Anchored by an extraordinary performance from Alicia Vikander, James Kent's "Testament of Youth" bears comparison to many other superbly mounted costume dramas backed by the BBC, but this one has a special distinction: it chronicles the horrors that World War I inflicted on a generation of young English people from a woman's perspective.
Though the war was followed by a slew of books about it, Vera Brittan's account of her own experiences has been regarded as unique. It did not appear in the war's immediate aftermath. It was only later, inspired by filmmaker John Grierson's coining of the term "documentary," that she decided to craft a nonfiction account of her experiences, which became an instant bestseller upon its publication in 1933.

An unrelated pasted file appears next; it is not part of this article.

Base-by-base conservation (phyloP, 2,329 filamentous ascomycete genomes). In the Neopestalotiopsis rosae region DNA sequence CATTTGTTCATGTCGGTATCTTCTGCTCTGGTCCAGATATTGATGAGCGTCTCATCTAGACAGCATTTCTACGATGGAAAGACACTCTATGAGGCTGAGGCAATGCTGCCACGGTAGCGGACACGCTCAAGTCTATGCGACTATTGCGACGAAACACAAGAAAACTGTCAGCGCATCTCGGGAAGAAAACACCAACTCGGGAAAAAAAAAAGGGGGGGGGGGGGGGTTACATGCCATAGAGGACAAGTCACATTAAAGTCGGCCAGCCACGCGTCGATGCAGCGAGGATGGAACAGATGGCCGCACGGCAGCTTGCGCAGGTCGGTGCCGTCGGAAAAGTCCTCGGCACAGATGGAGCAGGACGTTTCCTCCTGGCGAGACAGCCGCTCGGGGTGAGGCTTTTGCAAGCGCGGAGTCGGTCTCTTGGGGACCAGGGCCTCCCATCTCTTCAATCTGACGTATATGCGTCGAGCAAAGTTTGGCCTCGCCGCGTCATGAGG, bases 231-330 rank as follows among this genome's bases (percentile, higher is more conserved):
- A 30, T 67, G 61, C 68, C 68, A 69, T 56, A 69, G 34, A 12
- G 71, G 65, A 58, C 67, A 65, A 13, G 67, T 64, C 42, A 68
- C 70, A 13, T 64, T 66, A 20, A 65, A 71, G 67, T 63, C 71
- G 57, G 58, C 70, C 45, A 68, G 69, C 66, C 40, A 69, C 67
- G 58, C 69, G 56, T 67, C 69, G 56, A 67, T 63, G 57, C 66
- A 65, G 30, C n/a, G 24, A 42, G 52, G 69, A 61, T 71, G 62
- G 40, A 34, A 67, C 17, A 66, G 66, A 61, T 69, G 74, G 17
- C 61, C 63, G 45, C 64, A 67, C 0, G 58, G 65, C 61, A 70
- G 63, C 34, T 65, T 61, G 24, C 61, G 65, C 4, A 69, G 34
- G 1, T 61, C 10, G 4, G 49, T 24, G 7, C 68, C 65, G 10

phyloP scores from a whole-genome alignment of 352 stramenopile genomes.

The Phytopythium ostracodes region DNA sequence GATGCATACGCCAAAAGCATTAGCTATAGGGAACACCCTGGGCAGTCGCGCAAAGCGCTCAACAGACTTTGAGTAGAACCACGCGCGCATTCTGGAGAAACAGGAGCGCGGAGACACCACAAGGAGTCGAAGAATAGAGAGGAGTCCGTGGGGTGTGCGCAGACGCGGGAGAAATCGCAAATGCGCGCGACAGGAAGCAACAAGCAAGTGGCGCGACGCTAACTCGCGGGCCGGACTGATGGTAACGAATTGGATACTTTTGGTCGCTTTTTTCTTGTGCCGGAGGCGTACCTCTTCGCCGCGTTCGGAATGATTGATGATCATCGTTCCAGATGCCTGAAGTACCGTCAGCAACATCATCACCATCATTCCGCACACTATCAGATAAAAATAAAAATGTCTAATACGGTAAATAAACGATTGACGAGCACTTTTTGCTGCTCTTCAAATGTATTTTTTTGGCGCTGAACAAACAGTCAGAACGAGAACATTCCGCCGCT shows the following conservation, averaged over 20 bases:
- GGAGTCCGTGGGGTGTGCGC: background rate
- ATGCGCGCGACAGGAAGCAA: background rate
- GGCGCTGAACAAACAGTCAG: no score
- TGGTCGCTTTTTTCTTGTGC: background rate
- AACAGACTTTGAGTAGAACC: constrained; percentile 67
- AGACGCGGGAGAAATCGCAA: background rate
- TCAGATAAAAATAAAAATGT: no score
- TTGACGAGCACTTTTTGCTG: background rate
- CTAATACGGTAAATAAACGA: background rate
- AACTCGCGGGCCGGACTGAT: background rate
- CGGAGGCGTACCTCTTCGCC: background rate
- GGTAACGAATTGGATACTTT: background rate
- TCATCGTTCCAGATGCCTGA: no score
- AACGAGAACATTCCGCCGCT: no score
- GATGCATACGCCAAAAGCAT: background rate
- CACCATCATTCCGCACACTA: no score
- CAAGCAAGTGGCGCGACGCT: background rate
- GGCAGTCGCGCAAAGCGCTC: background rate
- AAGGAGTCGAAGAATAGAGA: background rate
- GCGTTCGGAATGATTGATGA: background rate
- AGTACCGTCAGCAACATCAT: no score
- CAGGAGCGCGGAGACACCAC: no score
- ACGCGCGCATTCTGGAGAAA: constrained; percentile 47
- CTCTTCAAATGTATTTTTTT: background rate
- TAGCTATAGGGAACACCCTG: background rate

In turning the material into a two-hour movie, screenwriter Juliette Towhidi understandable elected to sacrifice some of the book's expansiveness by focusing on events leading up to the war and the war itself, while giving a glimpse of Brittain's activities as an ardent pacifist afterwards.
Connecting the dots. Lively discussion follows. Always free and open to the public.
Endorsed by Veterans for Peace, Chapter 27